When Zeldman wrote our bible, we were there, pounding the table in board rooms for using CSS instead of tables for layout, for image replacement techniques that retained the accessibility of the content, for semantic code, and all the rest.
We were there. Many of us even wrote our own books and spoke at conferences all over the world on the backs of the movement Zeldman and company started. It was an awesome time, and we all acomplished a lot for the greater good of the web. We were the “gurus” who taught the world how to do HTML and CSS the right way.
The reason the Web Standards Movement mattered was that the browsers sucked. The stated goal of the Movement was to get browser makers on board with web standards such that all of our jobs as developers would be easier.
What we may not have realized is that once the browsers don’t suck, being an HTML and CSS “guru” isn’t really a very marketable skillset. 80% of what made us useful was the way we knew all the quirks and intracries of the browsers. Guess what? Those are all gone. And if they’re not, they will be in the very near future. Then what?
A lot of folks who came up from that time and headspace have diversified their skillsets since. Many are now programmers, or project managers, or creative directors, or business owners. But a lot of others are still making a go of it as an HTML and CSS guru, often in a comfortable job they’ve had for years. What happens when that gig comes to an end?
I personally know several people who feel unequipped in today’s job market, because their skillset is a commodity now. Today, when you interview for a job titled “Front End Developer,” you’re going to be grilled on everything from Backbone to Angular to Node. Prefer “Product Designer?” That, too, requires a bunch of skills you didn’t learn on A List Apart. HTML and CSS gurumansship is no longer enough to get yourself a job — rather, it’s one of the quick yes/no questions you’re asked on the phone screen before you even get to talk to the hiring manager.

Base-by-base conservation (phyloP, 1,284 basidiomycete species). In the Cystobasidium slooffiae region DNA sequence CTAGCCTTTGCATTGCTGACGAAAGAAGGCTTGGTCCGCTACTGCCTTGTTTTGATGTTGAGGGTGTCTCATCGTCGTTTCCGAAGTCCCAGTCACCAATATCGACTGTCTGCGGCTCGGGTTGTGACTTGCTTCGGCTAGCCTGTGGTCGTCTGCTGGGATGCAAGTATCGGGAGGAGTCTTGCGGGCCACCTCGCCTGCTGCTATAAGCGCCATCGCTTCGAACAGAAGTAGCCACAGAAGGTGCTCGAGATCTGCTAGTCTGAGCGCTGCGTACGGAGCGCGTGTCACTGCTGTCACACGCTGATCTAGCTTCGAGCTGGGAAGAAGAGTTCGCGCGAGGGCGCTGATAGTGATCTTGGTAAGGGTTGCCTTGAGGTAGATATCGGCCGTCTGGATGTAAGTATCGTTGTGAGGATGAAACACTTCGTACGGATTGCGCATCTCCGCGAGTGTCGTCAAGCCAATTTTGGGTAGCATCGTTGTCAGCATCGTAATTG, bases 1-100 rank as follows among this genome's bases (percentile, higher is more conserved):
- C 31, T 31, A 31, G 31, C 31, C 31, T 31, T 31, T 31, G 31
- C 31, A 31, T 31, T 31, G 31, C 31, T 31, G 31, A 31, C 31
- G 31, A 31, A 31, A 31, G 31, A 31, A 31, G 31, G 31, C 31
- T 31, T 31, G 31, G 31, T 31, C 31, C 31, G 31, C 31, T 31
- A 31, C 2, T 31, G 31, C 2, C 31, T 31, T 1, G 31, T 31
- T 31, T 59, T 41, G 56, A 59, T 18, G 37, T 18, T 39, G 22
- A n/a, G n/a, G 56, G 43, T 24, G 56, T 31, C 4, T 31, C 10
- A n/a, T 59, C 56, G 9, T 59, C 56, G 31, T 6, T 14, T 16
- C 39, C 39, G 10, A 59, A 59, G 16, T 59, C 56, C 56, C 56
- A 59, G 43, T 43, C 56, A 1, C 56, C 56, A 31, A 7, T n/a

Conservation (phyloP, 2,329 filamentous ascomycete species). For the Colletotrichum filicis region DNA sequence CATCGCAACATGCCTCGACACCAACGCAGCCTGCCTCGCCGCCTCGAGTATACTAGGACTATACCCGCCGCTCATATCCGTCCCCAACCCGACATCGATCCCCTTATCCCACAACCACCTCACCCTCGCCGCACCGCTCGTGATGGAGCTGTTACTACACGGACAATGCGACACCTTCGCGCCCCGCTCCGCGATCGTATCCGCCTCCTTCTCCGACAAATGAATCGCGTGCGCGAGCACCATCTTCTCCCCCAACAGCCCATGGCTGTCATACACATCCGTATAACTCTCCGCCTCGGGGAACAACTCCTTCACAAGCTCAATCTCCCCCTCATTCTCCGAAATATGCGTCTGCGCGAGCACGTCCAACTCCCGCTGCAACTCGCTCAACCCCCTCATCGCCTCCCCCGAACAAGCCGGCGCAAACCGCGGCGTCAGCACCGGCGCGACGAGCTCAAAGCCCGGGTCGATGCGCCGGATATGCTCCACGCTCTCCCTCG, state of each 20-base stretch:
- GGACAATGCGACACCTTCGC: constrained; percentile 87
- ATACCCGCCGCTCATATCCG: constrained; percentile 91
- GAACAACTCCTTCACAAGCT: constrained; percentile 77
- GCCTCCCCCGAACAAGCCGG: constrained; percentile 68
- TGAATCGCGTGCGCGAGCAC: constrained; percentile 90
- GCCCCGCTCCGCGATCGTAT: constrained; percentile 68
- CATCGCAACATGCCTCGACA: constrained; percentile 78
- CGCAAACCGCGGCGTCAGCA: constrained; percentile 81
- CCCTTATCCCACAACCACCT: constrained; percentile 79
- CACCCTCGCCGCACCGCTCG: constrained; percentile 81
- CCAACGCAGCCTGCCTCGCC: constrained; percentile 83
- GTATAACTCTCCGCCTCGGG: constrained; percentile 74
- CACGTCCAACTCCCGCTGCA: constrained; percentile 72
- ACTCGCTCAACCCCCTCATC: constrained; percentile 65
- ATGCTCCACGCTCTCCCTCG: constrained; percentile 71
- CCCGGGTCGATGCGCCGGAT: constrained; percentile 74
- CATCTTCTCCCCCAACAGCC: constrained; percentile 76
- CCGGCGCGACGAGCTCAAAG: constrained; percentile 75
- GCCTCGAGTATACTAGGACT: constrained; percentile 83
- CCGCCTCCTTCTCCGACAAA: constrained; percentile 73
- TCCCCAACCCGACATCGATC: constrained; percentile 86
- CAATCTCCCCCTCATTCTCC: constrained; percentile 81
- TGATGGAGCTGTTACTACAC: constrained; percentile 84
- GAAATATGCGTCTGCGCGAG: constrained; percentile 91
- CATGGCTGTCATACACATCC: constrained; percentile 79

In some ways, the Web Standards Movement killed the Web Standards Guru. We all should have seen this coming. The goal of the Web Standards Movement was for it to not have to exist — for the browsers to be good enough that there wasn’t a need for such a movement.
Or rather, that there wasn’t a need for you. Diversify or die.
P.S.— I see a similar eventual outcome for all those who have made their names as a “social media guru.” Eventually, that’s just going to be a skillset that’s baked into all kinds of marketing positions — not something one can ride off into the sunset on the back of.